The technician wanted to make certain the sensors were properly placed, so she went into the Staff Only room and called out commands via the speaker beside the bed. “Close your eyelids.  Now, move your eyes right, then left.  Now up and down. Push out your stomach.”  

She could see movements behind my closed eyes?!?  Creepy!  Could she read dreams?  I  hoped I didn’t pass gas.

I turned out the light and eventually went to sleep.  Not as soundly as I do at home, but still. . . for being wired like a Rockefeller Center holiday tree, I managed to get some shut eye, at least until the technician came in at 3 AM to check the plastic doodad in my right nostril.

My bladder woke, too, so I had to be unplugged to make the run to the in-house outhouse down the hall.  By the time I was re-plugged, there was no more real sleep.  At 5:30 AM,  the tech came in to unwire me.  I completed the checkout forms and was ready to leave before 6, anxious to come home and fall into bed for some serious sleeping.

“No, Honey, you have to go home and wash your hair right away.  The goo I put on your scalp to make the sensors stick hardens fast.”

My bed at home that night felt wonderful, but I woke the next morning to find DB had fled to the guest room.

He said I’d snored.


8 thoughts on “Checking My Zzzzz’s

  1. Lunar Euphoria

    Wow! That’s a lot of wires.

    My cousin and I were talking about apnea sleep studies just last night. I didn’t picture it anything like this.

  2. Welcome back! Hope you treated yourself to a new nightie for your hospital stay! The card is too funny–I am going to have to look for it my mother would love it!

  3. dirtwom

    I can’t comment on your blog it seems. Every time I try to, I get a message from WordPress that I am not logged in. I think it has to do with our website for SAVE.

    Anyway, that must have been a terrible experience! With a bathroom 20 feet away, and being all plugged in…that would have been enough for me to have to pee every 30 minutes! That said, sleep apnea is very dangerous. Glad you did the overnighter. And, DB must be very exhausted.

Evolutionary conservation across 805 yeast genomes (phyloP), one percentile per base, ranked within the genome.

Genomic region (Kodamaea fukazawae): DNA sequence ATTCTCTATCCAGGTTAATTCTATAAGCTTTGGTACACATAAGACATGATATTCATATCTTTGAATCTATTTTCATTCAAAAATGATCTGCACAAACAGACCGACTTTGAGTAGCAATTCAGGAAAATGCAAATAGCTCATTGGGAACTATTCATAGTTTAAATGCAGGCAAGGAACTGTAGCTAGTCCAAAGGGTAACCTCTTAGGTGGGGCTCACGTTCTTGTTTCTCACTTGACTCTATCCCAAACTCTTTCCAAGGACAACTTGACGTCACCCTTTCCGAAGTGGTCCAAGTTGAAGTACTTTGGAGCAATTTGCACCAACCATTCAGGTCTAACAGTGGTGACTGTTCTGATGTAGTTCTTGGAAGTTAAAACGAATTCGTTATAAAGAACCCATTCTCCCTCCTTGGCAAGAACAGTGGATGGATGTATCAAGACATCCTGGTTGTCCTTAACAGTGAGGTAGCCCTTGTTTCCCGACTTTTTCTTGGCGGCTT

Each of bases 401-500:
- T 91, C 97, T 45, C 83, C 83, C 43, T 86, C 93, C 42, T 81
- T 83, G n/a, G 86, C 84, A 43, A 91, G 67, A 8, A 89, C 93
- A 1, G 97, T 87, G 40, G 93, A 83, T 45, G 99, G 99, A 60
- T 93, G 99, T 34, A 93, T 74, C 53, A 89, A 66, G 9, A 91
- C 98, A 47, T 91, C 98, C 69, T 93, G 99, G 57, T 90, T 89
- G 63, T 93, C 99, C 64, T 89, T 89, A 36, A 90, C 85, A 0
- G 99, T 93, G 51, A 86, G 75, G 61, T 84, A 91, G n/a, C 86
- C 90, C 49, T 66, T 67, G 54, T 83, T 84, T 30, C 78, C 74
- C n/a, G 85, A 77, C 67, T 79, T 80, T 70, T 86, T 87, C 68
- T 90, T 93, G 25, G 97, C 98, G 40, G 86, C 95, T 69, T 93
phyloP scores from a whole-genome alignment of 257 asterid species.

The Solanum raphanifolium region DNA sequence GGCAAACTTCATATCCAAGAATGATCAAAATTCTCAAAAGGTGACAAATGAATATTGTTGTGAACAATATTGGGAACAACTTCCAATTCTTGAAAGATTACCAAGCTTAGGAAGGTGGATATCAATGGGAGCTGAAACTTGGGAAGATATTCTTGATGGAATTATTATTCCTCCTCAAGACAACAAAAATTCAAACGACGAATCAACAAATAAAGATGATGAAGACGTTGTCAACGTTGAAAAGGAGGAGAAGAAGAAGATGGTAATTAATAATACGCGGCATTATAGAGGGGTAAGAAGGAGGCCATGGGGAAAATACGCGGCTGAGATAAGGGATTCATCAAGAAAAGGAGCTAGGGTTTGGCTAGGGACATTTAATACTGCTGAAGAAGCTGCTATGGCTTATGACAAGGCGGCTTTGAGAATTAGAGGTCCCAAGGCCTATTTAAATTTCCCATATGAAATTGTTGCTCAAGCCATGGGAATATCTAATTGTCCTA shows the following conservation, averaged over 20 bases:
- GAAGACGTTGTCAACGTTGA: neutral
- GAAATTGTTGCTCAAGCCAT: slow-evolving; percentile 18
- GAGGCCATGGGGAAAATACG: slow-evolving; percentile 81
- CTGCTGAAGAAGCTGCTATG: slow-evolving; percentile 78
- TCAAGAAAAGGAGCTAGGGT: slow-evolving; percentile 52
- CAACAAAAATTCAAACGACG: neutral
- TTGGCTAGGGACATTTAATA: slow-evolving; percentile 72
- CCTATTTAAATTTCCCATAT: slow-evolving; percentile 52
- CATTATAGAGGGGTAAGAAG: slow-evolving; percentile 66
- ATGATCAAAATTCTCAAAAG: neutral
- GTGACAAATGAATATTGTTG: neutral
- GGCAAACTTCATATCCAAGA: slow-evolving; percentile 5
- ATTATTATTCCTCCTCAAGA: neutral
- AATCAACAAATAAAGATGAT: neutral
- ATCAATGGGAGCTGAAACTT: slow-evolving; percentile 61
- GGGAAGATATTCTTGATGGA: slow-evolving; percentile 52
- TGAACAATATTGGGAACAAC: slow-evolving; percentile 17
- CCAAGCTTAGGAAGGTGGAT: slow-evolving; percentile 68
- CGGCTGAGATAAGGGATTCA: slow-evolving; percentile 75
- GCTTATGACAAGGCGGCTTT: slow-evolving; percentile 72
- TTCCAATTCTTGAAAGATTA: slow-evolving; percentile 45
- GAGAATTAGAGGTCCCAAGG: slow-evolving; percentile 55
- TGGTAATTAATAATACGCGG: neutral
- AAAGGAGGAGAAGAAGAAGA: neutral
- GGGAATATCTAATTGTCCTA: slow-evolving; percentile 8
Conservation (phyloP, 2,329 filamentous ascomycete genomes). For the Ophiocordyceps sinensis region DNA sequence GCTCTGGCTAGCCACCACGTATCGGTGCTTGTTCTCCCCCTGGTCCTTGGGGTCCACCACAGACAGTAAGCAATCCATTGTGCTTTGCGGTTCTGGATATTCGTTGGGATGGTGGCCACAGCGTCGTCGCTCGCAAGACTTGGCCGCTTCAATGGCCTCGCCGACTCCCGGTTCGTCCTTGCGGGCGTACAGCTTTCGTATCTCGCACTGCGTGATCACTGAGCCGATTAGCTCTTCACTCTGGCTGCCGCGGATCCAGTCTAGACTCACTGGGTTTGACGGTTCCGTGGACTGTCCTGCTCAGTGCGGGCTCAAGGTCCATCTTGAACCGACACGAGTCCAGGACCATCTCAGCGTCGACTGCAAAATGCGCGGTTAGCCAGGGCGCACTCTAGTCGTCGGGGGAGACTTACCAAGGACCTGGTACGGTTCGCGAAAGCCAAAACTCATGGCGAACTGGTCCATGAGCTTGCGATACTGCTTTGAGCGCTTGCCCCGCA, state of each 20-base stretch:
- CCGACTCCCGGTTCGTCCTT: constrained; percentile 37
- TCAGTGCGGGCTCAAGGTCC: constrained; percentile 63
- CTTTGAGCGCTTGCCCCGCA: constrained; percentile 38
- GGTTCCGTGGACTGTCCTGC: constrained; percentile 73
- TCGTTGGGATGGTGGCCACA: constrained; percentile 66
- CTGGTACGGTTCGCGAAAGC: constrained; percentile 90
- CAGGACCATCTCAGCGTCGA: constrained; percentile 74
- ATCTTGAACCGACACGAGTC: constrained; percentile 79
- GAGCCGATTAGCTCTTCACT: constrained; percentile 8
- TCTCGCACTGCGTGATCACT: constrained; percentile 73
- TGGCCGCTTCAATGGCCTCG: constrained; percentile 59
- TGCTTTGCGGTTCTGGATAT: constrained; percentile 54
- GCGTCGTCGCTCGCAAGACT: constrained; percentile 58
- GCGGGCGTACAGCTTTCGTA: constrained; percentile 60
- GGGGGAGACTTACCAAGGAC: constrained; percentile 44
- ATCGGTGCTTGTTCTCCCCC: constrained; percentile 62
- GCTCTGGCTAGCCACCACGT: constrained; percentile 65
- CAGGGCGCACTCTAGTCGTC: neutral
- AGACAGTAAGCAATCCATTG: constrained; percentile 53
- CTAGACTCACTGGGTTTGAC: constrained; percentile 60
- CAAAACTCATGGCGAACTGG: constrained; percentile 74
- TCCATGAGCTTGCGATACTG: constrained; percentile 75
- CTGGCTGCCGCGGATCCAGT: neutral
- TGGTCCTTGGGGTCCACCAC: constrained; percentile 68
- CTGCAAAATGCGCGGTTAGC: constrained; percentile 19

4. With all that wiring, I’m surprised you weren’t picking up radio stations from Albuquerque. I’m glad you were able to get some sleep, though. When my daughter went for a sleep study she had to leave around one in the morning, she was so freaked out. (And the fear of passing gas you mentioned probably would have kept me awake. ha)

  5. Your sleep experience was quite interesting. I also liked your reference to the kentauride, which I had never heard of before. I am using that as my fact of the day, which I send to all my children and several of my neices every day as a way of keeping in touch. Thanks for the info!

  6. Wow! That’s a whole lot of wires! I’d freak out big time! After seeing that, I’m going to just move to the guest room the next time my husband says I’m snoring.

  7. My honey is a sleep technician. Oh the stories she tells about what people believe to be appropriate attire when having a sleep study is appalling! So, for her, I thank you for thinking ahead and bringing plenty of cover up! She recently shared a story of an older gentleman who refused to sleep in anything but what God gave him… I believe I found a brillow pad in the shower the next morning…
    I feel your pain, kind of! As the “spouse” to a sleep tech I get to be the guinea pig when the lab is considering new equipment. While I don’t have apnea or any other sleeping issue I have had the undesired privilege of being hooked up in my own home and getting no sleep. I hope you slept soundly upon your arrival home!
    My best to you as you embark on this new (likely c-pap) journey…

  8. How they can conduct a proper sleep study when you’re wired for sound is beyond me! But glad you were able to get some real sleep at home. (Hope all comes out well!)